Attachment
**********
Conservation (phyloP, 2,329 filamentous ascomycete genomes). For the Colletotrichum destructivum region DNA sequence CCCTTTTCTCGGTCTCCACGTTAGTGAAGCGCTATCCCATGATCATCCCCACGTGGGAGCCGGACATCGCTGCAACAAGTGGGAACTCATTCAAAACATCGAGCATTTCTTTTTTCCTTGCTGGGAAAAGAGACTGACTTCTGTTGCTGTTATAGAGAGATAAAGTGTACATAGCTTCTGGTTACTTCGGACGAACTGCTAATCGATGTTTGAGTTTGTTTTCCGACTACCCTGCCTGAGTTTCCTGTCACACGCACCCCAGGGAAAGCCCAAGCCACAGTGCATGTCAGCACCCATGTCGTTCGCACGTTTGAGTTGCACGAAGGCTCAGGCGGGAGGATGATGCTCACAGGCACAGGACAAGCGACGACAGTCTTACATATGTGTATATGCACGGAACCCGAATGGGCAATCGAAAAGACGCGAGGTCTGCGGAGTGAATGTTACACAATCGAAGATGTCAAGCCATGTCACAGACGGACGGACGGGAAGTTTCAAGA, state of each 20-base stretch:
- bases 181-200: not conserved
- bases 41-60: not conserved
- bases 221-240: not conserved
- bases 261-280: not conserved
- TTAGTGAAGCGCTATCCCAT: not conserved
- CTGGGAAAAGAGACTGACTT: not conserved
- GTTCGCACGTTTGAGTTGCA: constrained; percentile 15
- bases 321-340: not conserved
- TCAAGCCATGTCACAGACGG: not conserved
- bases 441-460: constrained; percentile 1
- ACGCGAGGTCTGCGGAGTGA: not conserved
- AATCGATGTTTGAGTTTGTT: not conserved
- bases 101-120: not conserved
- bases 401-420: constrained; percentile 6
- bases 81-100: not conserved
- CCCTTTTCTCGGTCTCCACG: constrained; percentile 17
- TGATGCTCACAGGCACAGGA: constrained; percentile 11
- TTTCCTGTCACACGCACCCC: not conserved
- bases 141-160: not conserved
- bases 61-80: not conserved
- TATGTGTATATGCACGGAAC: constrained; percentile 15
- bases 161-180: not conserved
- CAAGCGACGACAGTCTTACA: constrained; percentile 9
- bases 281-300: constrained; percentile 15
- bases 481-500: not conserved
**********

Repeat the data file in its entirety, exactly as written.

Conservation (phyloP, 2,329 filamentous ascomycete genomes). For the Colletotrichum destructivum region DNA sequence CCCTTTTCTCGGTCTCCACGTTAGTGAAGCGCTATCCCATGATCATCCCCACGTGGGAGCCGGACATCGCTGCAACAAGTGGGAACTCATTCAAAACATCGAGCATTTCTTTTTTCCTTGCTGGGAAAAGAGACTGACTTCTGTTGCTGTTATAGAGAGATAAAGTGTACATAGCTTCTGGTTACTTCGGACGAACTGCTAATCGATGTTTGAGTTTGTTTTCCGACTACCCTGCCTGAGTTTCCTGTCACACGCACCCCAGGGAAAGCCCAAGCCACAGTGCATGTCAGCACCCATGTCGTTCGCACGTTTGAGTTGCACGAAGGCTCAGGCGGGAGGATGATGCTCACAGGCACAGGACAAGCGACGACAGTCTTACATATGTGTATATGCACGGAACCCGAATGGGCAATCGAAAAGACGCGAGGTCTGCGGAGTGAATGTTACACAATCGAAGATGTCAAGCCATGTCACAGACGGACGGACGGGAAGTTTCAAGA, state of each 20-base stretch:
- bases 181-200: not conserved
- bases 41-60: not conserved
- bases 221-240: not conserved
- bases 261-280: not conserved
- TTAGTGAAGCGCTATCCCAT: not conserved
- CTGGGAAAAGAGACTGACTT: not conserved
- GTTCGCACGTTTGAGTTGCA: constrained; percentile 15
- bases 321-340: not conserved
- TCAAGCCATGTCACAGACGG: not conserved
- bases 441-460: constrained; percentile 1
- ACGCGAGGTCTGCGGAGTGA: not conserved
- AATCGATGTTTGAGTTTGTT: not conserved
- bases 101-120: not conserved
- bases 401-420: constrained; percentile 6
- bases 81-100: not conserved
- CCCTTTTCTCGGTCTCCACG: constrained; percentile 17
- TGATGCTCACAGGCACAGGA: constrained; percentile 11
- TTTCCTGTCACACGCACCCC: not conserved
- bases 141-160: not conserved
- bases 61-80: not conserved
- TATGTGTATATGCACGGAAC: constrained; percentile 15
- bases 161-180: not conserved
- CAAGCGACGACAGTCTTACA: constrained; percentile 9
- bases 281-300: constrained; percentile 15
- bases 481-500: not conserved